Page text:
Shifting Ice and Changing Tides, an all-female, human and wind-powered ski and sail expedition to Greenland, began with a simple email in December 2012. It was a passionate confession by California SheJumps Coordinator Meghan Kelly. Meghan was hungry for a ski adventure and looking for some partners in crime. It’s not everyday that you receive such an invitation and for our team, it was an offer that we couldn’t refuse. We were a group of five female skiers, with a mixed background in competitive big-mountain skiing, backcountry skiing, and ski mountaineering, and like Meghan, we were looking to challenge ourselves in a new environment. Within a week, we were on Skype, researching ski locations and grants to make our plan a reality.
The breakthrough came as we were applying for the Polartec Challenge Grant in early 2013. The grant awards projects that focus on “human-powered” expeditions, and as a group of eager backcountry skiers, we decided to take this concept a step further by trying to eliminate our dependence on motor vehicles during the expedition. Cutting out motor vehicles led us to choose a sailboat as our means of transport. Which led us to choose Iceland and Greenland as our destinations, as their fjords and mountainous regions are best explored by boat.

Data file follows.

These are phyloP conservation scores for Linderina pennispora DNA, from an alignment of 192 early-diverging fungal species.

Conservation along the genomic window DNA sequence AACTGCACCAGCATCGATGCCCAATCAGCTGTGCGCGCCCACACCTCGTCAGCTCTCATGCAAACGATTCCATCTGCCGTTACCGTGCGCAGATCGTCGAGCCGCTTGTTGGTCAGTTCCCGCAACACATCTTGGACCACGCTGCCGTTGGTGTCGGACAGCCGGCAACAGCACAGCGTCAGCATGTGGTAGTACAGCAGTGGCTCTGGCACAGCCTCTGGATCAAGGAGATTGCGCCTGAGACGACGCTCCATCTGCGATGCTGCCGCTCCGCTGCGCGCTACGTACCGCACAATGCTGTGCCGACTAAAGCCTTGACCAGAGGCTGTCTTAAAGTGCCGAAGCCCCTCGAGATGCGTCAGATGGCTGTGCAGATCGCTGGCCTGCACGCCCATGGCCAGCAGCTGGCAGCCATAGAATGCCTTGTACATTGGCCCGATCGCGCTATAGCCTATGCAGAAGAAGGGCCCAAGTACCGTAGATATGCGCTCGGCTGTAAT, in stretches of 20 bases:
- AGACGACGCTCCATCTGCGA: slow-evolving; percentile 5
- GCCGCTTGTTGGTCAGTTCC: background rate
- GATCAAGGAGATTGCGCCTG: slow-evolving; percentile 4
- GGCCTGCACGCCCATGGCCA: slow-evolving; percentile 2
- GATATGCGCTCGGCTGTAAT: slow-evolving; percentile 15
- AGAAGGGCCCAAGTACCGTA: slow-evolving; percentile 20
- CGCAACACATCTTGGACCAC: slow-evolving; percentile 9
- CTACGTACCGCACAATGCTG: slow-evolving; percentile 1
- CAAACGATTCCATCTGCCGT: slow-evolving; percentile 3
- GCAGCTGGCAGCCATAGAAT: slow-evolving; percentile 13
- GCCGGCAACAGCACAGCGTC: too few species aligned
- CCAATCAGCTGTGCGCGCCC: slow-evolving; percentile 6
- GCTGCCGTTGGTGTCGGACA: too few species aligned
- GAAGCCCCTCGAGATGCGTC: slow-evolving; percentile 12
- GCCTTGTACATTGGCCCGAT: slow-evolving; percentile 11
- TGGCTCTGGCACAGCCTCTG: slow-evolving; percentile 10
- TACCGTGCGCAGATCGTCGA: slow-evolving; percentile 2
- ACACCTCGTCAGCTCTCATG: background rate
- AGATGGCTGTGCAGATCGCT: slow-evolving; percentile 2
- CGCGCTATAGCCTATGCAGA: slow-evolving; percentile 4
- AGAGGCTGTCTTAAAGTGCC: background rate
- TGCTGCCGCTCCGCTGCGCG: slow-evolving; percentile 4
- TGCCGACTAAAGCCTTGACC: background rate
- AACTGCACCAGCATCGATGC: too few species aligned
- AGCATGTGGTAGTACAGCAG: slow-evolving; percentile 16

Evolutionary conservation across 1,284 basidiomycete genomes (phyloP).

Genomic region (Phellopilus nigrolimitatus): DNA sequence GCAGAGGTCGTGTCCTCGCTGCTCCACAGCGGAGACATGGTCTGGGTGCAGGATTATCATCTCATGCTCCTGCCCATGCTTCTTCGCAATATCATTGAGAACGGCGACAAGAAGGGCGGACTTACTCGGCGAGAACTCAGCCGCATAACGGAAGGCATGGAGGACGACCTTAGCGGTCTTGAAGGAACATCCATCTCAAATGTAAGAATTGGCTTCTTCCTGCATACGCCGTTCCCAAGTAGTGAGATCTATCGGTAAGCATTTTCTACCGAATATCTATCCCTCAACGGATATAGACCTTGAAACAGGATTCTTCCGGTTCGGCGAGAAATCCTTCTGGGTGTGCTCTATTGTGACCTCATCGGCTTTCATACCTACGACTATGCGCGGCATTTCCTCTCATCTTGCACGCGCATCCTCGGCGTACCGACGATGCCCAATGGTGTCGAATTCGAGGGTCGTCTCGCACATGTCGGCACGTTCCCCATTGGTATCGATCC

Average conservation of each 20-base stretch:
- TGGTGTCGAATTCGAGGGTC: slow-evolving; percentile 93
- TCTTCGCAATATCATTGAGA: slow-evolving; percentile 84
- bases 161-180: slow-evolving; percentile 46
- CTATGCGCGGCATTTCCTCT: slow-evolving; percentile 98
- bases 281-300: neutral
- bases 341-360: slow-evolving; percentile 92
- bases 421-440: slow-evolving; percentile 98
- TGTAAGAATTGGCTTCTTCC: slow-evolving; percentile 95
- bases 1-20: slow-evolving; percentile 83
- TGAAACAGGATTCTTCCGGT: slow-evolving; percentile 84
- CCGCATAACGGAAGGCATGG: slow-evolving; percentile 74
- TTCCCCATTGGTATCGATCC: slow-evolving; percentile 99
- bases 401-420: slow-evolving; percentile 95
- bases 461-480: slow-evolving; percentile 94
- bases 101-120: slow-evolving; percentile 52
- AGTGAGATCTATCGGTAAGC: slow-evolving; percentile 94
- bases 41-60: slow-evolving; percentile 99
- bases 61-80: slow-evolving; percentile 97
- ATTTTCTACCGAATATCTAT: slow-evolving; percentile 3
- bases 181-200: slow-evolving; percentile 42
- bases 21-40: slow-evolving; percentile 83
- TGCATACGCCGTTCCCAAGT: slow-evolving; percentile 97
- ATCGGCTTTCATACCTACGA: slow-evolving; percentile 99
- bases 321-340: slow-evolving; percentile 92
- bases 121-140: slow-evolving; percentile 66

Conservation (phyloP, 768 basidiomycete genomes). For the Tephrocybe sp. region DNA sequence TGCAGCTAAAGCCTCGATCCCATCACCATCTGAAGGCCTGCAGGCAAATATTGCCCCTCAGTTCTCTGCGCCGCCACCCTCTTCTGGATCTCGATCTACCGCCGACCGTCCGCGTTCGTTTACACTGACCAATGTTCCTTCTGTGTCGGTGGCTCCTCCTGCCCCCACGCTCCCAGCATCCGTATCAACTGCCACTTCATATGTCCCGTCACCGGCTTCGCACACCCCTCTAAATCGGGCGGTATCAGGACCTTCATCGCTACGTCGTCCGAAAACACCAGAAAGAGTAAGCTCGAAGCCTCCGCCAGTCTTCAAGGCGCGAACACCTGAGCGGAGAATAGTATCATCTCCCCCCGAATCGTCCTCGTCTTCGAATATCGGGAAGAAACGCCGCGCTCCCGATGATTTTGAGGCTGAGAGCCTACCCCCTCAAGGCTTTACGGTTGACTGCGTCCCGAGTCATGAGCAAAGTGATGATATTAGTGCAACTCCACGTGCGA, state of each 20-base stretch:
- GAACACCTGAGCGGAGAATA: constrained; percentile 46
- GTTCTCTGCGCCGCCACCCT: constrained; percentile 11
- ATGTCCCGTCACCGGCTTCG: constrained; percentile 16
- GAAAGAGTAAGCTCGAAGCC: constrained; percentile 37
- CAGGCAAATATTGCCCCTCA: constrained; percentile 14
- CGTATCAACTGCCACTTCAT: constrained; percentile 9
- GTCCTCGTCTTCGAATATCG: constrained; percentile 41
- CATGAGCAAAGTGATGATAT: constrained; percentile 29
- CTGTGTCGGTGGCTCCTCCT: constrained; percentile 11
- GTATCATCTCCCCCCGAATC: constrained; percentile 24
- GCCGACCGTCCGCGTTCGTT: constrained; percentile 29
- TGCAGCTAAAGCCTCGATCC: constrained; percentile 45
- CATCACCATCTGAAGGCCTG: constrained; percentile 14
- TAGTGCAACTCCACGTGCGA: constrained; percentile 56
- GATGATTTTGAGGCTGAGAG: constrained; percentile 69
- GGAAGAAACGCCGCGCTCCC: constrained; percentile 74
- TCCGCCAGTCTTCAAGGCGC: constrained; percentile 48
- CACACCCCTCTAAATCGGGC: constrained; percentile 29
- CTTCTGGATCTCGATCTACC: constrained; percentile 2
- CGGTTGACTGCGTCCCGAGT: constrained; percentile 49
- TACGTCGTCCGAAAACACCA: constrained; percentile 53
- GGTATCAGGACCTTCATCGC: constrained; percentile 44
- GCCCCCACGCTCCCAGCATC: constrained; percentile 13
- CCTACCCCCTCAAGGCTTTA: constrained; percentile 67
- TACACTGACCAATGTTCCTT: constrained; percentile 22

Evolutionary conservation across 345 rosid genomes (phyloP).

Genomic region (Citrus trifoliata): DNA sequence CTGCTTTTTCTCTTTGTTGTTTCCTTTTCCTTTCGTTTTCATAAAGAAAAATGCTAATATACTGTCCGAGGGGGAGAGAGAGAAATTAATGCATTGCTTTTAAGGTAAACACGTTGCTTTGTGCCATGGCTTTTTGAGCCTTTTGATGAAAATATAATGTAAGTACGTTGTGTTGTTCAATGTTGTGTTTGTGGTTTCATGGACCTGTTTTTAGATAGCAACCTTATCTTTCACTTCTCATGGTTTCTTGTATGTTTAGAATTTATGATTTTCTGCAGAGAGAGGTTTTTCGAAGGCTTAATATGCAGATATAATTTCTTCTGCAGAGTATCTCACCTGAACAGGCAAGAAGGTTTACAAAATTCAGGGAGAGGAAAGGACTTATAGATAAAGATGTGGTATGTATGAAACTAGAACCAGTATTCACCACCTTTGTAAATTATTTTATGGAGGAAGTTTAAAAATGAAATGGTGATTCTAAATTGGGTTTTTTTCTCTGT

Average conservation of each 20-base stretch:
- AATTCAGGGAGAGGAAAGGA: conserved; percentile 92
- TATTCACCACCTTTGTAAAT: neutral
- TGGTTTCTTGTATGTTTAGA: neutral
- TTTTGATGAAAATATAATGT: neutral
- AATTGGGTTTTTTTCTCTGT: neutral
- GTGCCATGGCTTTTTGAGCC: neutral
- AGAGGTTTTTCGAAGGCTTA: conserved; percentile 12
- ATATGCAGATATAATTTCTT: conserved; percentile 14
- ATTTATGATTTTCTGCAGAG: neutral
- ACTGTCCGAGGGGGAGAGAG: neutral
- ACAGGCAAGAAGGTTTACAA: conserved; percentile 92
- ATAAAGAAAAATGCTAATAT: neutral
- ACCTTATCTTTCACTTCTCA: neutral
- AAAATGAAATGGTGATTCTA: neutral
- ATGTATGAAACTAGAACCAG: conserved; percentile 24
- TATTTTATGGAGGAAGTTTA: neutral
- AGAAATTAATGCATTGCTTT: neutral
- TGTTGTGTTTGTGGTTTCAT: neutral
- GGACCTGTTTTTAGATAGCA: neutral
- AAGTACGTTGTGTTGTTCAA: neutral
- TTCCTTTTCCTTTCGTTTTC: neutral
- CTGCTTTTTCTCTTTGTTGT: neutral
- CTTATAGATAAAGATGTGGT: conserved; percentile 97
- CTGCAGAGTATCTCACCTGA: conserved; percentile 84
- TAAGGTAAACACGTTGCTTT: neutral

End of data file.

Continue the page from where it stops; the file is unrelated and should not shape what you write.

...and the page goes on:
After choosing our destinations, it was hard to ignore the obvious global issue affecting the region: climate change. Being a group of skiers who rely on the natural environment to make our sport possible, we’re constantly thinking about what climate change means. Our conversations quickly turned from discussions about unexplored ski terrain and first descents to the realization that in a short amount of time, many of them may soon be last descents as the region warms. That’s when our expedition took on a whole new meaning: we weren’t just using the experience to challenge ourselves – we wanted Shifting Ice and Changing Tides to become a vehicle for climate action.
Hiking in Southern Greenland
Organising the logistics of the expedition was no simple feat. The plan was for our team of six to board La Louise (a 63-foot hand-built schooner) in Ísafjörður, Iceland on March 29. From there, the intention was to sail to the southern tip of Greenland and then north along the west coast to Nuuk, stopping to explore fjords and ski first descents down new, exciting, and remote terrain.